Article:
The value of learning might very well be prime example of a value that most of us share, for learning is also a human being’s survival skill.
What differs between us, is how much this value reaches into our lives above pure survival — above those hierarchy levels Maslow called our physiological needs (survival), safety needs (our sense of security), love and community (our sense of belonging): Once those needs are met in at least a baseline way, how prevalent will learning be in our day-to-day living?
Learning can also come with its share of baggage, the baggage of our past experiences with it. There is immense variation in the family, school, athletic, professional and self-development landscapes!
Thus, in awareness of these two variables, learning’s current intensity and the hefty experience it might carry, I always advise Alaka‘i Managers who are new practitioners of value-based culture building, to start their ‘Ike loa value alignment efforts with that first phrase that appears beneath the heading of ‘Ike loa in Managing with Aloha: “To know well.”
We can leapfrog over knowing well, dismissing it with relative ease, in wanting to work on those ‘higher and [supposedly] better’ levels of learning that have to do with esteem and self-actualization, but I urge Alaka‘i Managers — and I urge you — to slow down, be less dismissive, and spend some time thinking about this learning practice of knowing well. To know, and know well, can open a lot of doors for you, doors you didn’t even notice before.
What would you like to know?
If you sit with an open journal page (and a cup of tea or coffee is nice, helping as they do in our slowing down when we need to), I’ll bet you could very easily come up with a short list of what you’d like to know better than you presently do, devoting time to next-stepping toward knowing it better. Sidestep work for a moment, and think about the hobbies you’d like to give more time to. And be specific: Don’t list ‘golf” — list the club you want to pull out of your bag more than you do. Don’t list ‘gardening‘ — list the scientific name of the plant genus you want to cultivate, and why.
The more you know, in this realm of ‘knowing well,’ the more interestingness you will weave into your life, i.e. into your golfing and gardening experiences (in those examples).
Step back into your work world, and your list might get long, frenzied even, as you press pen onto page with more intensity, trying to write everything down.
Go for it, and make your list, however once you’re done I want you to put that one aside: The head-clearing is enough for now, and the items you listed will be on that page when you’re ready for them. Turn your journal page for another list.
What would you like to know about other people?
On this one, write down the names of everyone on your team. If you don’t have a set team, list the names of the people you work with regularly or most frequently on a day-to-day basis.
Now next to their names, write down how you can get to know them better.
Not what you want to know about them (they’ll eventually tell you themselves), but how you, in what you can simply do, can get to know them better through proactive, thoughtful actions:
Maybe a commitment to personal phone calls instead of brief texting and emailing…
Maybe an invitation to coffee or lunch…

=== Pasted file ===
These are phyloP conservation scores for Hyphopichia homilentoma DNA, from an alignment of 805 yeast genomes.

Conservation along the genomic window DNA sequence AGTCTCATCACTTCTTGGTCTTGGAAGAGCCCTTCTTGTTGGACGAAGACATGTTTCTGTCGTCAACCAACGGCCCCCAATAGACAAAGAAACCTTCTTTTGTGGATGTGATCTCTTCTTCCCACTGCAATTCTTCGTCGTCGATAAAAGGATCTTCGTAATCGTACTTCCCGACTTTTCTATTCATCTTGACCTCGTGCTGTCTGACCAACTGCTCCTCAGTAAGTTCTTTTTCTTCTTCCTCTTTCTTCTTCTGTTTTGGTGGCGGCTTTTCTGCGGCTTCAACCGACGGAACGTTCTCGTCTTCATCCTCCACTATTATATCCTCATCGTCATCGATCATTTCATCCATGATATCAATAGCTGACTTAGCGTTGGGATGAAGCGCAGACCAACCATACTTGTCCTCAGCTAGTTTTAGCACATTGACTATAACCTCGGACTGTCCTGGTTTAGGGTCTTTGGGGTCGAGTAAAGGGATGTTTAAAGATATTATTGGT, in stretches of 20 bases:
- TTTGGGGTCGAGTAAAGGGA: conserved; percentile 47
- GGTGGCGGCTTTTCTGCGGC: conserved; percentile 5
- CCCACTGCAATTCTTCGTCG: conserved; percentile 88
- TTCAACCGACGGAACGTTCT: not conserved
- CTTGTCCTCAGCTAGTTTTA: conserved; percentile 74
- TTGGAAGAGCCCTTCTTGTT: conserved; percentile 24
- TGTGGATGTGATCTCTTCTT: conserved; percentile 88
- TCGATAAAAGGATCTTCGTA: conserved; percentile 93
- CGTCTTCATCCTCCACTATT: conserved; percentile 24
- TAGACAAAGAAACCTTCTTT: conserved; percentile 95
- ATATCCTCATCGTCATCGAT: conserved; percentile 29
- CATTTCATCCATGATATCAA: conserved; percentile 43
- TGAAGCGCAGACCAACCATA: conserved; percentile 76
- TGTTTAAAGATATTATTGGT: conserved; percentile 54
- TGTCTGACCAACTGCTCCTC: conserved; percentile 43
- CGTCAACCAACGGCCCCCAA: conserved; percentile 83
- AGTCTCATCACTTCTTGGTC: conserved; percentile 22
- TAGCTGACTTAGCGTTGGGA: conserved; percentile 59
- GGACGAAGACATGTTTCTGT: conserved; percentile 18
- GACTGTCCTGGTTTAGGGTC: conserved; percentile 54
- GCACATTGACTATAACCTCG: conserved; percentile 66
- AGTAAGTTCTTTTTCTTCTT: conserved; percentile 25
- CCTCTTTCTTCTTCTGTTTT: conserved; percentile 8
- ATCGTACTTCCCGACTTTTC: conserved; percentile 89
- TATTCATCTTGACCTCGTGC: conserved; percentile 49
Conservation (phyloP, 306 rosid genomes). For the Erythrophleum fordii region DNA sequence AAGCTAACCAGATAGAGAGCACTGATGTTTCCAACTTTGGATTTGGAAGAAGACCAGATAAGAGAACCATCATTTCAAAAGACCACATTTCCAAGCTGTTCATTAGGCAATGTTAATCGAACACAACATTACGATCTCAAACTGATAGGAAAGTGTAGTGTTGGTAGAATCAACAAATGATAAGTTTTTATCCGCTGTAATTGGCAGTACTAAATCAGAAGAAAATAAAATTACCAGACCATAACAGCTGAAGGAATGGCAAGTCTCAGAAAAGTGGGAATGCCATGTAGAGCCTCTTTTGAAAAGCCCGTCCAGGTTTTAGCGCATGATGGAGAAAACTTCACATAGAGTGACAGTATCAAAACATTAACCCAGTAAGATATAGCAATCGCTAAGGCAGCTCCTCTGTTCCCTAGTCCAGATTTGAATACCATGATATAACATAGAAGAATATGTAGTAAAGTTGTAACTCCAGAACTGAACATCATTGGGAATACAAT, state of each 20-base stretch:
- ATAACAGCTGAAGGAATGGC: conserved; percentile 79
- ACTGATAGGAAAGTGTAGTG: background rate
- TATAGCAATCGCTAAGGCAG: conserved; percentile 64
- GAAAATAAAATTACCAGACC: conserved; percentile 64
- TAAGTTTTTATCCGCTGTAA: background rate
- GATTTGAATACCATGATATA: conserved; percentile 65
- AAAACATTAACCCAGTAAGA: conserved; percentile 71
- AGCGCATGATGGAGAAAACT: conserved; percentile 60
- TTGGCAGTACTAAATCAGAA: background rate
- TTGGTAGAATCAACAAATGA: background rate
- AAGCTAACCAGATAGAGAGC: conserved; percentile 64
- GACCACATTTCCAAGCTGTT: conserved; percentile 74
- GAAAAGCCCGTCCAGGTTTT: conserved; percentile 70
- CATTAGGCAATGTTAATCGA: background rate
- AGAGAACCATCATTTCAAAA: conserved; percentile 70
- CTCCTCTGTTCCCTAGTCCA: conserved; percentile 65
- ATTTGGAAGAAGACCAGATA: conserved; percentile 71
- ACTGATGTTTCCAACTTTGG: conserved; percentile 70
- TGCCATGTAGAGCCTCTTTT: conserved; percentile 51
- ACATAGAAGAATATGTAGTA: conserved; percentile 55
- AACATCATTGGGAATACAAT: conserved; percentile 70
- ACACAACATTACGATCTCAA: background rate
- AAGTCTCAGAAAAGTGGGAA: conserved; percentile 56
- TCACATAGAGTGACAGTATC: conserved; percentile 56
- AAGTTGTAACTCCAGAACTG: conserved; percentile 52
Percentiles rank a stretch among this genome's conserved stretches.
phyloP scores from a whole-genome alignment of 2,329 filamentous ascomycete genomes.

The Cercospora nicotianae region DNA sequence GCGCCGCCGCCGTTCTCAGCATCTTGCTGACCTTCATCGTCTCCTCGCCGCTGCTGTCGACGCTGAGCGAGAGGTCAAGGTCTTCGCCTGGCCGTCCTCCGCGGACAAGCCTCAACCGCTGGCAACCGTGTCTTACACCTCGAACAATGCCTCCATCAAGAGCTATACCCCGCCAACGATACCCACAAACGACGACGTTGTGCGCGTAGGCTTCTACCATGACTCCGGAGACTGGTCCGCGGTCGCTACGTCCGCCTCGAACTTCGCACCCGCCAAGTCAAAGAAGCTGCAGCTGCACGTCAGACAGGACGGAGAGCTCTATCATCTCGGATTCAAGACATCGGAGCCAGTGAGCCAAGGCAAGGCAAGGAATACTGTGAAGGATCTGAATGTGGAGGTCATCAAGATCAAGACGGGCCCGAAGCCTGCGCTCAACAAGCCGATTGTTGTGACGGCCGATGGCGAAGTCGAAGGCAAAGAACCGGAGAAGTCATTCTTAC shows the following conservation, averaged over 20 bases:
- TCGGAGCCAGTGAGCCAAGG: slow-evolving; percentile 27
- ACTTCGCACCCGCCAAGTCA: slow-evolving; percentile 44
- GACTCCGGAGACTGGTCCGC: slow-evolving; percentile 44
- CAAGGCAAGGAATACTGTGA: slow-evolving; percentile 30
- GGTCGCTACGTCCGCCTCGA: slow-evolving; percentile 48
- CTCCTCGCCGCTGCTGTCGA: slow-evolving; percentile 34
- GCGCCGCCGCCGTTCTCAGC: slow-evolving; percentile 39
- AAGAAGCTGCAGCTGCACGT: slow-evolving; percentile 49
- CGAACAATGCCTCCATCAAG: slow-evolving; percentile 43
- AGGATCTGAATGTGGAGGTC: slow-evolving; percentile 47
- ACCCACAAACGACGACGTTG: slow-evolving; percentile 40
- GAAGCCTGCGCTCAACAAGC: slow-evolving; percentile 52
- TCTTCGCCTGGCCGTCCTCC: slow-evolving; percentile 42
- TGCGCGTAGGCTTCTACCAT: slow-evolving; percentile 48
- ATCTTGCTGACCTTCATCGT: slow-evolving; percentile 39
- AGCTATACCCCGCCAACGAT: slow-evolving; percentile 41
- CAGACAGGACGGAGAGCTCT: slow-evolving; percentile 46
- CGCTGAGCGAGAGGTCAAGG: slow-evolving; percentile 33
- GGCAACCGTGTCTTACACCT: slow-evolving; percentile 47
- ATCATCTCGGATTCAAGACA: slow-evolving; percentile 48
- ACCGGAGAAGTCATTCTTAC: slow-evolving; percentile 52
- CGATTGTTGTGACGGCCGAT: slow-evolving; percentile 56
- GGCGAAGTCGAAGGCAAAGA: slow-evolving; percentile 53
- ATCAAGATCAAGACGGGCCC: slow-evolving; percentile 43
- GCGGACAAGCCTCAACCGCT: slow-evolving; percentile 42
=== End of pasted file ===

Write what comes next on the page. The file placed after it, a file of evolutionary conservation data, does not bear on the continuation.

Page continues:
Maybe asking for their ideas on a project you’re tackling, or the next time you find you’re stuck…
Maybe an invitation to walk with you and chat next time you take a stretch or nature-break…
Maybe you’ll initiate a conversation you’ve been meaning to have with them for quite some time…
Maybe you’ll be a connector for them, introducing them to someone on your extended team, or in your network…
Maybe you want to study a facet of their work which is foreign to you, asking them to help you…
Maybe, just maybe, you’ll weave them into your Daily Five Minutes, the best workplace circle of comfort, and relationship-builder of knowing well that there is. To review the Daily Five Minutes — required for anyone wishing to call themselves an Alaka‘i Manager — go to page 145 in the book, or click here: Revisiting the Daily 5 Minutes: Lessons Learned.
The more you know, in this realm of ‘knowing well,’ the better, the more interesting, and the more enjoyable your relationships and partnering will be, and the more you will be working with Aloha — theirs and yours.
Get to know the people who surround you, and resolve never to take them for granted. They will open doors for you.
The art of conversation is a constant topic in Managing with Aloha cultures, for talking is like a tap from which human spirit-spilling will naturally flow. Conversations are like puzzle pieces in our Language of Intention [Key 5] and they come together in glorious pictures of sharing, understanding and empathy. They are the pictures of healthier workplace cultures, where confusion melts away, and clarity gets ever clearer as people get honored. They are pictures where people believe “we are better together” and they act that way.
These are the precepts of conversation at Say Leadership Coaching — we call them “MWA Conversation 101” internally, harking back to their history in the Managing with Aloha philosophy, and we will often refer to them as “a Kākou kind of thing” in better communication practices, referring to KĀKOU as their value-driver. In our batch of 5 (our preference in any list-making), they are:
1 — Converse daily. Come up for conversational air.
2 — If you can talk about it instead of writing about it, do.
3 — Did you listen? What did you hear?
4 — Seek an agreement in each and every conversation you have.
5 — Enjoy it. Relish conversations and never dread them.
Read more about each one: Conversational Catch-up ~ with Aloha
Bonus Linklove: All Conversations Are Not Created Equal